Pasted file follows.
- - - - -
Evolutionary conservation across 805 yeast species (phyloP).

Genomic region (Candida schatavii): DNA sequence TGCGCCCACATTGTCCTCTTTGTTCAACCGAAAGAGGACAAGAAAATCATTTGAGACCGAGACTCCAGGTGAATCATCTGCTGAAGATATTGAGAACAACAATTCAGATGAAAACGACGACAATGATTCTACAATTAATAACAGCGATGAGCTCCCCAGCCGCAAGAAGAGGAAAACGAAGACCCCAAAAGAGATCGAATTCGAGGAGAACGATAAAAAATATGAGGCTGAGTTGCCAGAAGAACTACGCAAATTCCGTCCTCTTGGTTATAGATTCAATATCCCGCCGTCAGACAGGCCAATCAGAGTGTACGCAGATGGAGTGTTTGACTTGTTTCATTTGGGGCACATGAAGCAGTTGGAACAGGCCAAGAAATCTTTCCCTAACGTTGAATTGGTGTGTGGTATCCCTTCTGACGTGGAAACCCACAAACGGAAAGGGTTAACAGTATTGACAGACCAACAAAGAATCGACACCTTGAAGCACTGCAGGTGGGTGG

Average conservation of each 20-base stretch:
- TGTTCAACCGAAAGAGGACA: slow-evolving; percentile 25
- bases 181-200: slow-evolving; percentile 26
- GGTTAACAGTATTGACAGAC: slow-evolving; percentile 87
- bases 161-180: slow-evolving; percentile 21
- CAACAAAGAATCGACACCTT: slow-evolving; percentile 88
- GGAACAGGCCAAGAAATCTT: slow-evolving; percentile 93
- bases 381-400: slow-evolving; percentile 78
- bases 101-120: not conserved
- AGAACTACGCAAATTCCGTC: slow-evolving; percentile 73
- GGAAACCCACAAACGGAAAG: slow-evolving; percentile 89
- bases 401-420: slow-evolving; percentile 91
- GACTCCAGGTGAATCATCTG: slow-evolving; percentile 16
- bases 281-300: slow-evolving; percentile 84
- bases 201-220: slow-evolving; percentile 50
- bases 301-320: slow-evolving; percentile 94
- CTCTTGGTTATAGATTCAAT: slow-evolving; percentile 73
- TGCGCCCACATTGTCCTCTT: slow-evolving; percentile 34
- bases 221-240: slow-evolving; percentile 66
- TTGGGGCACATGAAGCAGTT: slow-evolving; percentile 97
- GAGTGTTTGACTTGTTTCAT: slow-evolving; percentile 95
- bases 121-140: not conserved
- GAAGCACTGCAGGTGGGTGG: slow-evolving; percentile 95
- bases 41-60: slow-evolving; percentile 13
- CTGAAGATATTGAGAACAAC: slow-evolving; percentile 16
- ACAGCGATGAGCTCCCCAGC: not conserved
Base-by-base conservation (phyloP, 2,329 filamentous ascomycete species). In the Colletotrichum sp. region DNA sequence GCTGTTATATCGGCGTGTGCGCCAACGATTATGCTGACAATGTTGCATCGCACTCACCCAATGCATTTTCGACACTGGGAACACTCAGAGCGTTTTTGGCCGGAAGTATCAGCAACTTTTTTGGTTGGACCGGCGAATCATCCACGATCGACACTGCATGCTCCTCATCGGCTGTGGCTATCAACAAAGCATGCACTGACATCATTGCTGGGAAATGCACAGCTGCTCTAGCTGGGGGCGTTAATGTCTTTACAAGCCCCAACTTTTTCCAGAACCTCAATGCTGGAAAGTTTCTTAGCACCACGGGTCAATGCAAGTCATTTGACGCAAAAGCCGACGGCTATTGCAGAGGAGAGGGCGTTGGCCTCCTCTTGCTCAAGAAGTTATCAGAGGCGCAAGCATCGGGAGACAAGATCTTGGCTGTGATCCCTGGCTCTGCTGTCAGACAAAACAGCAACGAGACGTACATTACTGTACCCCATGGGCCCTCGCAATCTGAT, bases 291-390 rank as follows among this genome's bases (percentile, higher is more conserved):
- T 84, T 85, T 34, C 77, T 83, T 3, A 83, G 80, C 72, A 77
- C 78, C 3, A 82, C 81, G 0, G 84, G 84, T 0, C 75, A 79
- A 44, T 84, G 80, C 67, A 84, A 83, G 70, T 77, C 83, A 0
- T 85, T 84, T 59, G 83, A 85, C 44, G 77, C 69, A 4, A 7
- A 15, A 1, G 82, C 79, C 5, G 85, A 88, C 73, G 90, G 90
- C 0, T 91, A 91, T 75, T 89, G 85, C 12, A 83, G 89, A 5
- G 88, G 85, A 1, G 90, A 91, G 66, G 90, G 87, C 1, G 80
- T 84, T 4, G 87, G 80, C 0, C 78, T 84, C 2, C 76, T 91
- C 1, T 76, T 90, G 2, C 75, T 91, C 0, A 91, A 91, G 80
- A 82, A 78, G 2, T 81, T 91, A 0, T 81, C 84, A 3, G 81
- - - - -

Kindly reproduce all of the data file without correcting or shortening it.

Evolutionary conservation across 805 yeast species (phyloP).

Genomic region (Candida schatavii): DNA sequence TGCGCCCACATTGTCCTCTTTGTTCAACCGAAAGAGGACAAGAAAATCATTTGAGACCGAGACTCCAGGTGAATCATCTGCTGAAGATATTGAGAACAACAATTCAGATGAAAACGACGACAATGATTCTACAATTAATAACAGCGATGAGCTCCCCAGCCGCAAGAAGAGGAAAACGAAGACCCCAAAAGAGATCGAATTCGAGGAGAACGATAAAAAATATGAGGCTGAGTTGCCAGAAGAACTACGCAAATTCCGTCCTCTTGGTTATAGATTCAATATCCCGCCGTCAGACAGGCCAATCAGAGTGTACGCAGATGGAGTGTTTGACTTGTTTCATTTGGGGCACATGAAGCAGTTGGAACAGGCCAAGAAATCTTTCCCTAACGTTGAATTGGTGTGTGGTATCCCTTCTGACGTGGAAACCCACAAACGGAAAGGGTTAACAGTATTGACAGACCAACAAAGAATCGACACCTTGAAGCACTGCAGGTGGGTGG

Average conservation of each 20-base stretch:
- TGTTCAACCGAAAGAGGACA: slow-evolving; percentile 25
- bases 181-200: slow-evolving; percentile 26
- GGTTAACAGTATTGACAGAC: slow-evolving; percentile 87
- bases 161-180: slow-evolving; percentile 21
- CAACAAAGAATCGACACCTT: slow-evolving; percentile 88
- GGAACAGGCCAAGAAATCTT: slow-evolving; percentile 93
- bases 381-400: slow-evolving; percentile 78
- bases 101-120: not conserved
- AGAACTACGCAAATTCCGTC: slow-evolving; percentile 73
- GGAAACCCACAAACGGAAAG: slow-evolving; percentile 89
- bases 401-420: slow-evolving; percentile 91
- GACTCCAGGTGAATCATCTG: slow-evolving; percentile 16
- bases 281-300: slow-evolving; percentile 84
- bases 201-220: slow-evolving; percentile 50
- bases 301-320: slow-evolving; percentile 94
- CTCTTGGTTATAGATTCAAT: slow-evolving; percentile 73
- TGCGCCCACATTGTCCTCTT: slow-evolving; percentile 34
- bases 221-240: slow-evolving; percentile 66
- TTGGGGCACATGAAGCAGTT: slow-evolving; percentile 97
- GAGTGTTTGACTTGTTTCAT: slow-evolving; percentile 95
- bases 121-140: not conserved
- GAAGCACTGCAGGTGGGTGG: slow-evolving; percentile 95
- bases 41-60: slow-evolving; percentile 13
- CTGAAGATATTGAGAACAAC: slow-evolving; percentile 16
- ACAGCGATGAGCTCCCCAGC: not conserved
Base-by-base conservation (phyloP, 2,329 filamentous ascomycete species). In the Colletotrichum sp. region DNA sequence GCTGTTATATCGGCGTGTGCGCCAACGATTATGCTGACAATGTTGCATCGCACTCACCCAATGCATTTTCGACACTGGGAACACTCAGAGCGTTTTTGGCCGGAAGTATCAGCAACTTTTTTGGTTGGACCGGCGAATCATCCACGATCGACACTGCATGCTCCTCATCGGCTGTGGCTATCAACAAAGCATGCACTGACATCATTGCTGGGAAATGCACAGCTGCTCTAGCTGGGGGCGTTAATGTCTTTACAAGCCCCAACTTTTTCCAGAACCTCAATGCTGGAAAGTTTCTTAGCACCACGGGTCAATGCAAGTCATTTGACGCAAAAGCCGACGGCTATTGCAGAGGAGAGGGCGTTGGCCTCCTCTTGCTCAAGAAGTTATCAGAGGCGCAAGCATCGGGAGACAAGATCTTGGCTGTGATCCCTGGCTCTGCTGTCAGACAAAACAGCAACGAGACGTACATTACTGTACCCCATGGGCCCTCGCAATCTGAT, bases 291-390 rank as follows among this genome's bases (percentile, higher is more conserved):
- T 84, T 85, T 34, C 77, T 83, T 3, A 83, G 80, C 72, A 77
- C 78, C 3, A 82, C 81, G 0, G 84, G 84, T 0, C 75, A 79
- A 44, T 84, G 80, C 67, A 84, A 83, G 70, T 77, C 83, A 0
- T 85, T 84, T 59, G 83, A 85, C 44, G 77, C 69, A 4, A 7
- A 15, A 1, G 82, C 79, C 5, G 85, A 88, C 73, G 90, G 90
- C 0, T 91, A 91, T 75, T 89, G 85, C 12, A 83, G 89, A 5
- G 88, G 85, A 1, G 90, A 91, G 66, G 90, G 87, C 1, G 80
- T 84, T 4, G 87, G 80, C 0, C 78, T 84, C 2, C 76, T 91
- C 1, T 76, T 90, G 2, C 75, T 91, C 0, A 91, A 91, G 80
- A 82, A 78, G 2, T 81, T 91, A 0, T 81, C 84, A 3, G 81